And Isaac departed thence, and pitched his tent in the valley of Gerar, and dwelt there.17. the valley of Gerar] The word “valley” (naḥal) represents the bed of a stream, often dry during summer. Here, possibly, it is the Wady Jerâr, into which several other wadies open.
And Isaac digged again the wells of water, which they had digged in the days of Abraham his father; for the Philistines had stopped them after the death of Abraham: and he called their names after the names by which his father had called them.18–22 (J). Isaac’s Wells
18. in the days of Abraham] Instead of “in the days,” Sam., LXX, and Lat. read “the servants,” i.e. “which the servants of Abraham his father had digged.”
And Isaac's servants digged in the valley, and found there a well of springing water.19. springing] Heb. living. A well (be’êr) might contain either the water that came from a spring, as here; or water that was stored from rainfall. The word rendered “springing” appears as “running” in Leviticus 14:5 and as “living” in Jeremiah 2:13; cf. Zechariah 14:8; John 4:10.
And the herdmen of Gerar did strive with Isaac's herdmen, saying, The water is ours: and he called the name of the well Esek; because they strove with him.20. Esek] That is, Contention. LXX Ἀδικία; Lat. Calumnia. In this and the two following verses we have popular tradition as to the origin of the names of wells in the region associated with the sojournings of the patriarch.
And they digged another well, and strove for that also: and he called the name of it Sitnah.21. Sitnah] That is, Enmity. This name is connected with the same root as the word satan, “adversary”; cf. Numbers 20:22; 1 Samuel 29:4. It has been doubtfully identified with a modern name, Wady-Sutem.
And he removed from thence, and digged another well; and for that they strove not: and he called the name of it Rehoboth; and he said, For now the LORD hath made room for us, and we shall be fruitful in the land.22. Rehoboth] That is, Broad places, or, Room. LXX Εὐρυχωρία; Lat. Latitudo. This has been identified by modern travellers with a place called. er-Ruḥaibeh, 20 miles S. W. of Beer-sheba, where there is a well.
we shall be fruitful] i.e. prosperous. Prosperity depended upon unhindered access to a supply of water. The same word is used as in Genesis 1:22, Genesis 41:52, Genesis 49:22.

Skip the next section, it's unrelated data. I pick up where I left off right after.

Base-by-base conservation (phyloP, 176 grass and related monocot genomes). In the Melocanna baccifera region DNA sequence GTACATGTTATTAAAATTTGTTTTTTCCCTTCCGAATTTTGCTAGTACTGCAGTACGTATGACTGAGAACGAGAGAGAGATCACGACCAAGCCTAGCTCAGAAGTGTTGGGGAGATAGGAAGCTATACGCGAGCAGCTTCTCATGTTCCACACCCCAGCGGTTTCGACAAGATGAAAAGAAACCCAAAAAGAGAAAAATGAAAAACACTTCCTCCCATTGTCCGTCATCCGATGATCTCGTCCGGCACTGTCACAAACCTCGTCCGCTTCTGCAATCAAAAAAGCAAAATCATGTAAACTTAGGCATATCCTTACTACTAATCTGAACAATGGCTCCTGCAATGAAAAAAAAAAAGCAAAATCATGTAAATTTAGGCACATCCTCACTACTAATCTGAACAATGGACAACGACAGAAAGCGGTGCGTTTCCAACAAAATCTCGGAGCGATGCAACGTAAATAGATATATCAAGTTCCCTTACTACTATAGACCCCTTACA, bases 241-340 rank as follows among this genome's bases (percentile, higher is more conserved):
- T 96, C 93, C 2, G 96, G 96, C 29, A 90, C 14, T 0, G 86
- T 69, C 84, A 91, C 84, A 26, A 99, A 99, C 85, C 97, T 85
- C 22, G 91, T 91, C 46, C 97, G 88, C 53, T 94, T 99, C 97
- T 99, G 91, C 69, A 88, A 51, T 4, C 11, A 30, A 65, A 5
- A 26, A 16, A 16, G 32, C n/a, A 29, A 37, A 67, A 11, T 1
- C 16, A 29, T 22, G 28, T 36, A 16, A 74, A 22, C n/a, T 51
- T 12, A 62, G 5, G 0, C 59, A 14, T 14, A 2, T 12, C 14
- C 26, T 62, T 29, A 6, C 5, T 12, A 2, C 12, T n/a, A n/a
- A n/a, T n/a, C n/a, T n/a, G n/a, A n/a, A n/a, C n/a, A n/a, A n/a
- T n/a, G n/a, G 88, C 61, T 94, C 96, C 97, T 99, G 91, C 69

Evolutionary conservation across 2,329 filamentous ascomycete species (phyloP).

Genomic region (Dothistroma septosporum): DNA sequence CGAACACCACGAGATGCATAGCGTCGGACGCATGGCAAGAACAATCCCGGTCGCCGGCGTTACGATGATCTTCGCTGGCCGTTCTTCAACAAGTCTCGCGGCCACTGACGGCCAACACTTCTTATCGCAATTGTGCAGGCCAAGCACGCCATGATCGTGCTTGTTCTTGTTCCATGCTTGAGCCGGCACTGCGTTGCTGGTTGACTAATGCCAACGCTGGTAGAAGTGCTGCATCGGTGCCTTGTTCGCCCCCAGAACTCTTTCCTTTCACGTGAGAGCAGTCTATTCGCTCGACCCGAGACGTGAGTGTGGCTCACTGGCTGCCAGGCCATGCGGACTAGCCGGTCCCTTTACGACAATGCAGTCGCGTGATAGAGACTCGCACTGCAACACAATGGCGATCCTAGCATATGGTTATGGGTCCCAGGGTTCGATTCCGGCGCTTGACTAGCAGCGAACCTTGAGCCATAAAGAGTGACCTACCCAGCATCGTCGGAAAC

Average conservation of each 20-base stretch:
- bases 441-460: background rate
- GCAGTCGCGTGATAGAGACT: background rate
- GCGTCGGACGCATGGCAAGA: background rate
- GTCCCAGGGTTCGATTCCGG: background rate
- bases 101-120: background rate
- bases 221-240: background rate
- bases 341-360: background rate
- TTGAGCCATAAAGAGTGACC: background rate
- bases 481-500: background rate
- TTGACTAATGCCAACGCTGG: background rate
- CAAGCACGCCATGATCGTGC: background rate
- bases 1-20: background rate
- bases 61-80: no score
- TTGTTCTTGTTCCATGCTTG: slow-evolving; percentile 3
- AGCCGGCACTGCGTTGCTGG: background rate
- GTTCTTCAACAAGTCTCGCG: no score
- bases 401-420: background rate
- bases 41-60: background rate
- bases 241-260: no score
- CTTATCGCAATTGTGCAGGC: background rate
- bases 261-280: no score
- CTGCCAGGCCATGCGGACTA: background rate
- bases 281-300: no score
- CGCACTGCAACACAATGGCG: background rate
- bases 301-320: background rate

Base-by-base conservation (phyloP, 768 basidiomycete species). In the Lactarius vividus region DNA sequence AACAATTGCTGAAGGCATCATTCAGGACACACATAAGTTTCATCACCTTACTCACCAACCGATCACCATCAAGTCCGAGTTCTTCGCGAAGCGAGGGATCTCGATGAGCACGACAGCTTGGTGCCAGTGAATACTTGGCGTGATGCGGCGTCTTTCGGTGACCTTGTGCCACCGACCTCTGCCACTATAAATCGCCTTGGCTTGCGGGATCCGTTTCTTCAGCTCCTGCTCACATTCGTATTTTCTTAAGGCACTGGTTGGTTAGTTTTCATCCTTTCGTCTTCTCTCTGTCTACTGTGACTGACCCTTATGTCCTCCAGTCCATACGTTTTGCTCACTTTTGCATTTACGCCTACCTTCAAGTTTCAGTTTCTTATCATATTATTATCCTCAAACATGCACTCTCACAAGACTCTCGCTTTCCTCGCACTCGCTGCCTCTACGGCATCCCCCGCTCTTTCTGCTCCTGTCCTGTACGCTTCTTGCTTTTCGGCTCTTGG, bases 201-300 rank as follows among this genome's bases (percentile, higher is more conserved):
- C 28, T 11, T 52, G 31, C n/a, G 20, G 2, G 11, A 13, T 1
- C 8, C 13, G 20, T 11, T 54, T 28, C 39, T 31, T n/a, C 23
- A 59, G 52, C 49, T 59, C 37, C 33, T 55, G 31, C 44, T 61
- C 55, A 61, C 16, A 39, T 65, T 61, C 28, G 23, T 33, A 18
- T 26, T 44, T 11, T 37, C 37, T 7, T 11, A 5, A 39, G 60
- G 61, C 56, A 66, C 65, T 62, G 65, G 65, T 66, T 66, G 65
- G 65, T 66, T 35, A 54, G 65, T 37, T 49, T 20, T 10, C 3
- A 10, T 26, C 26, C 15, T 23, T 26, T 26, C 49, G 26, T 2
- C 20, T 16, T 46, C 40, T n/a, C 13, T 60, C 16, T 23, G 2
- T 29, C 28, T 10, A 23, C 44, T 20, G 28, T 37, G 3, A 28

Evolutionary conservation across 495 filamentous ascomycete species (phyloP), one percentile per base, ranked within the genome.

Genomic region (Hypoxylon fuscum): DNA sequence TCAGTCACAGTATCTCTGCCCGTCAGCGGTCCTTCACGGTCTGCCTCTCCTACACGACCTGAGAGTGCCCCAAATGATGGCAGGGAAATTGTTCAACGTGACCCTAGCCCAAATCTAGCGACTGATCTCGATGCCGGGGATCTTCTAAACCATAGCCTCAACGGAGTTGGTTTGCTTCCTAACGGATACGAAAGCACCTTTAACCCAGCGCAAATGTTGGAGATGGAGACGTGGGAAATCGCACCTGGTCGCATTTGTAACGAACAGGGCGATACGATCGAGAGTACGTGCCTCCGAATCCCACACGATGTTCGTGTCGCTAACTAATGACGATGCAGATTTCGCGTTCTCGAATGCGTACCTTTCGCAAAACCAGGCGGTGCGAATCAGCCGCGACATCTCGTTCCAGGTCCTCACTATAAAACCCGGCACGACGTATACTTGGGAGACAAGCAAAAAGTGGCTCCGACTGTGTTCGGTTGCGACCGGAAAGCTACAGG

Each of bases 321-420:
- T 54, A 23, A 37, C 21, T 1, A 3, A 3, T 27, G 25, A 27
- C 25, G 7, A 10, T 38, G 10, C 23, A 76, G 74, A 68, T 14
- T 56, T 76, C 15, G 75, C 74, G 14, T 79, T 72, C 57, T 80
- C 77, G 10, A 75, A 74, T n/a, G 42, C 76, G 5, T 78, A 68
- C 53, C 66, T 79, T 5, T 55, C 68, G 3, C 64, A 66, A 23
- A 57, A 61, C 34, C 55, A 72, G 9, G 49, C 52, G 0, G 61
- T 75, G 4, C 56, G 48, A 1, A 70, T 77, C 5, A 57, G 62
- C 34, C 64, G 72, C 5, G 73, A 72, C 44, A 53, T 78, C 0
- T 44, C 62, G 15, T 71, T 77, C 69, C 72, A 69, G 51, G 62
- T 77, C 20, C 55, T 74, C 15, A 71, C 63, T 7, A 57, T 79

And he went up from thence to Beersheba.
And the LORD appeared unto him the same night, and said, I am the God of Abraham thy father: fear not, for I am with thee, and will bless thee, and multiply thy seed for my servant Abraham's sake.23–25 (J). Isaac at Beer-sheba
24. the same night] The manner of the appearance of Jehovah is not defined. Was it “in a vision” (Genesis 15:1), or “in a dream” (Genesis 20:3)?
fear not] The words of encouragement are probably spoken in reference to the hostility Isaac had recently experienced, and to his loneliness in the land of his sojournings; cf. Genesis 15:1 (J).
I am with thee] Cf. Genesis 26:3, Genesis 28:15, Genesis 31:3. Isaac might feel lonely as a stranger (gêr) in the land, but he was assured of the presence of Jehovah wherever he went.
for my servant … sake]. See note on Genesis 26:5. The title “my servant” here given to Abraham is only found in this place in Genesis. LXX reads “thy father.” But it was the obedience of Abraham that won for him this great title: cf. Isaiah 41:8, “Israel my servant … Abraham my friend.”
And he builded an altar there, and called upon the name of the LORD, and pitched his tent there: and there Isaac's servants digged a well.25. builded … there] As Abraham had done, Genesis 12:7, Genesis 13:18.
called … Lord] See notes on Genesis 4:26, Genesis 21:33.
digged a well] According to Genesis 21:30 a well had already been digged by Abraham. The word in the Hebrew is not the same as that used in Genesis 26:22; see Genesis 50:5.